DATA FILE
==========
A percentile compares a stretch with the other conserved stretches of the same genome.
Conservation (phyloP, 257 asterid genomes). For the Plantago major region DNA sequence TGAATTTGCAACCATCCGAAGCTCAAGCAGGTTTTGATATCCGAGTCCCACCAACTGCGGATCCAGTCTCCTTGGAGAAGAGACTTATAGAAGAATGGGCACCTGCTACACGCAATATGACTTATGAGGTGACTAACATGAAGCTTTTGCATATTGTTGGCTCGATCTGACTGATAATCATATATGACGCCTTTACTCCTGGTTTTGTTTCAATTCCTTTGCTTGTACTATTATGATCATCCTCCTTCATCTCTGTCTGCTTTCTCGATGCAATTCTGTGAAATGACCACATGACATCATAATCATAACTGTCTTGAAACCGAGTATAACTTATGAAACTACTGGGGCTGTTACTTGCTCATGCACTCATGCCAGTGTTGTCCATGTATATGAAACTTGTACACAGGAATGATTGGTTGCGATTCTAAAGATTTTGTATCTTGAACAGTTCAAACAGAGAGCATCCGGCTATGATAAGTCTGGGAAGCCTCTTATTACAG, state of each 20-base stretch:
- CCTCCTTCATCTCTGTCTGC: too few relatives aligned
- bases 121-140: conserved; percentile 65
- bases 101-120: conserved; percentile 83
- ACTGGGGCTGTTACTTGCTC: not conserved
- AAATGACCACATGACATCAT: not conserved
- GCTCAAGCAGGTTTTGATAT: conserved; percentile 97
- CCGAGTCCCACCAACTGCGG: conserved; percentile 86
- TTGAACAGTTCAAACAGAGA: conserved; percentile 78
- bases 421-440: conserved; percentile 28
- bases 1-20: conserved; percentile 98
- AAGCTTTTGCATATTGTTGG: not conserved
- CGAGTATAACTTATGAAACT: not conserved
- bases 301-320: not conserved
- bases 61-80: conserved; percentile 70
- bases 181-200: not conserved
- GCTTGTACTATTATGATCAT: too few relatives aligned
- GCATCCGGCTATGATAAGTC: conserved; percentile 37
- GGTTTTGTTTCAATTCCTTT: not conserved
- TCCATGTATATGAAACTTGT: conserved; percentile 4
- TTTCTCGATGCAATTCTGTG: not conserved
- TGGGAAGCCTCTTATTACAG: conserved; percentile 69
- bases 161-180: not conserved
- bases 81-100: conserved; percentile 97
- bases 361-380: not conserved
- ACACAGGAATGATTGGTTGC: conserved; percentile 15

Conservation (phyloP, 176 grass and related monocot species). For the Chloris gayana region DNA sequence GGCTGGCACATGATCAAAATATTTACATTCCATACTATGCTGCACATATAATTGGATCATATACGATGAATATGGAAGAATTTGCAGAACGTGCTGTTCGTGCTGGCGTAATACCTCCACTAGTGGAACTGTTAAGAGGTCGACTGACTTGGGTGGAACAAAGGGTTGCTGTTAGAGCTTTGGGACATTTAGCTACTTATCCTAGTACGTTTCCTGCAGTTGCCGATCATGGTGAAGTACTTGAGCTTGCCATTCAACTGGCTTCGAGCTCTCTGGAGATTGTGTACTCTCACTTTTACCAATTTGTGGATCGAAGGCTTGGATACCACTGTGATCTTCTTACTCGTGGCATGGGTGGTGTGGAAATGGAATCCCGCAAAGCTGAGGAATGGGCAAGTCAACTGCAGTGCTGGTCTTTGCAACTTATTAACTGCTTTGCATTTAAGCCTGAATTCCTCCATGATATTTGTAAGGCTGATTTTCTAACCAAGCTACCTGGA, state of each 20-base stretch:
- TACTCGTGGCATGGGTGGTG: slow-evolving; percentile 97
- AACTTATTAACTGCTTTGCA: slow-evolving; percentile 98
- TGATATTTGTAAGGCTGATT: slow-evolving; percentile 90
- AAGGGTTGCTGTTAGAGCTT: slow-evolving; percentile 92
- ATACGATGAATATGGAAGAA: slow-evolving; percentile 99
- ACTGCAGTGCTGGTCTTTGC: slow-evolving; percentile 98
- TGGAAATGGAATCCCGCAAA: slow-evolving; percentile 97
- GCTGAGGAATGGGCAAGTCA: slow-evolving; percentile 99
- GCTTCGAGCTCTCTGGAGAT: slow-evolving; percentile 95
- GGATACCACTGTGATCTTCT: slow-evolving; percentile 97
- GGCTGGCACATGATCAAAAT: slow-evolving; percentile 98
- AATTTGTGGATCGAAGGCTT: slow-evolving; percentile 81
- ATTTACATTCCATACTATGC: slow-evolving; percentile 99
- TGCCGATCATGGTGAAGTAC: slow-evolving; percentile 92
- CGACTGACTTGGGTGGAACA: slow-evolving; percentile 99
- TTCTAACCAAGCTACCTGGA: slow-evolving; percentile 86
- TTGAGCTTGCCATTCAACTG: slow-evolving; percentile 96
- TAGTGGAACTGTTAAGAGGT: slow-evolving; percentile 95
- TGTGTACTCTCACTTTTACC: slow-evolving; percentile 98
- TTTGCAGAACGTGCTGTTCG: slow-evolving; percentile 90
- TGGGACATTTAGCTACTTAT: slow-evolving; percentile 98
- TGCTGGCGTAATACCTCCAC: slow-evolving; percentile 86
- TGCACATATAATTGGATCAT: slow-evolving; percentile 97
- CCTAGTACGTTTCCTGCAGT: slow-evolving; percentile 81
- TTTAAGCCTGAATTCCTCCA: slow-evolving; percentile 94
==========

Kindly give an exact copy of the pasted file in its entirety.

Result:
A percentile compares a stretch with the other conserved stretches of the same genome.
Conservation (phyloP, 257 asterid genomes). For the Plantago major region DNA sequence TGAATTTGCAACCATCCGAAGCTCAAGCAGGTTTTGATATCCGAGTCCCACCAACTGCGGATCCAGTCTCCTTGGAGAAGAGACTTATAGAAGAATGGGCACCTGCTACACGCAATATGACTTATGAGGTGACTAACATGAAGCTTTTGCATATTGTTGGCTCGATCTGACTGATAATCATATATGACGCCTTTACTCCTGGTTTTGTTTCAATTCCTTTGCTTGTACTATTATGATCATCCTCCTTCATCTCTGTCTGCTTTCTCGATGCAATTCTGTGAAATGACCACATGACATCATAATCATAACTGTCTTGAAACCGAGTATAACTTATGAAACTACTGGGGCTGTTACTTGCTCATGCACTCATGCCAGTGTTGTCCATGTATATGAAACTTGTACACAGGAATGATTGGTTGCGATTCTAAAGATTTTGTATCTTGAACAGTTCAAACAGAGAGCATCCGGCTATGATAAGTCTGGGAAGCCTCTTATTACAG, state of each 20-base stretch:
- CCTCCTTCATCTCTGTCTGC: too few relatives aligned
- bases 121-140: conserved; percentile 65
- bases 101-120: conserved; percentile 83
- ACTGGGGCTGTTACTTGCTC: not conserved
- AAATGACCACATGACATCAT: not conserved
- GCTCAAGCAGGTTTTGATAT: conserved; percentile 97
- CCGAGTCCCACCAACTGCGG: conserved; percentile 86
- TTGAACAGTTCAAACAGAGA: conserved; percentile 78
- bases 421-440: conserved; percentile 28
- bases 1-20: conserved; percentile 98
- AAGCTTTTGCATATTGTTGG: not conserved
- CGAGTATAACTTATGAAACT: not conserved
- bases 301-320: not conserved
- bases 61-80: conserved; percentile 70
- bases 181-200: not conserved
- GCTTGTACTATTATGATCAT: too few relatives aligned
- GCATCCGGCTATGATAAGTC: conserved; percentile 37
- GGTTTTGTTTCAATTCCTTT: not conserved
- TCCATGTATATGAAACTTGT: conserved; percentile 4
- TTTCTCGATGCAATTCTGTG: not conserved
- TGGGAAGCCTCTTATTACAG: conserved; percentile 69
- bases 161-180: not conserved
- bases 81-100: conserved; percentile 97
- bases 361-380: not conserved
- ACACAGGAATGATTGGTTGC: conserved; percentile 15

Conservation (phyloP, 176 grass and related monocot species). For the Chloris gayana region DNA sequence GGCTGGCACATGATCAAAATATTTACATTCCATACTATGCTGCACATATAATTGGATCATATACGATGAATATGGAAGAATTTGCAGAACGTGCTGTTCGTGCTGGCGTAATACCTCCACTAGTGGAACTGTTAAGAGGTCGACTGACTTGGGTGGAACAAAGGGTTGCTGTTAGAGCTTTGGGACATTTAGCTACTTATCCTAGTACGTTTCCTGCAGTTGCCGATCATGGTGAAGTACTTGAGCTTGCCATTCAACTGGCTTCGAGCTCTCTGGAGATTGTGTACTCTCACTTTTACCAATTTGTGGATCGAAGGCTTGGATACCACTGTGATCTTCTTACTCGTGGCATGGGTGGTGTGGAAATGGAATCCCGCAAAGCTGAGGAATGGGCAAGTCAACTGCAGTGCTGGTCTTTGCAACTTATTAACTGCTTTGCATTTAAGCCTGAATTCCTCCATGATATTTGTAAGGCTGATTTTCTAACCAAGCTACCTGGA, state of each 20-base stretch:
- TACTCGTGGCATGGGTGGTG: slow-evolving; percentile 97
- AACTTATTAACTGCTTTGCA: slow-evolving; percentile 98
- TGATATTTGTAAGGCTGATT: slow-evolving; percentile 90
- AAGGGTTGCTGTTAGAGCTT: slow-evolving; percentile 92
- ATACGATGAATATGGAAGAA: slow-evolving; percentile 99
- ACTGCAGTGCTGGTCTTTGC: slow-evolving; percentile 98
- TGGAAATGGAATCCCGCAAA: slow-evolving; percentile 97
- GCTGAGGAATGGGCAAGTCA: slow-evolving; percentile 99
- GCTTCGAGCTCTCTGGAGAT: slow-evolving; percentile 95
- GGATACCACTGTGATCTTCT: slow-evolving; percentile 97
- GGCTGGCACATGATCAAAAT: slow-evolving; percentile 98
- AATTTGTGGATCGAAGGCTT: slow-evolving; percentile 81
- ATTTACATTCCATACTATGC: slow-evolving; percentile 99
- TGCCGATCATGGTGAAGTAC: slow-evolving; percentile 92
- CGACTGACTTGGGTGGAACA: slow-evolving; percentile 99
- TTCTAACCAAGCTACCTGGA: slow-evolving; percentile 86
- TTGAGCTTGCCATTCAACTG: slow-evolving; percentile 96
- TAGTGGAACTGTTAAGAGGT: slow-evolving; percentile 95
- TGTGTACTCTCACTTTTACC: slow-evolving; percentile 98
- TTTGCAGAACGTGCTGTTCG: slow-evolving; percentile 90
- TGGGACATTTAGCTACTTAT: slow-evolving; percentile 98
- TGCTGGCGTAATACCTCCAC: slow-evolving; percentile 86
- TGCACATATAATTGGATCAT: slow-evolving; percentile 97
- CCTAGTACGTTTCCTGCAGT: slow-evolving; percentile 81
- TTTAAGCCTGAATTCCTCCA: slow-evolving; percentile 94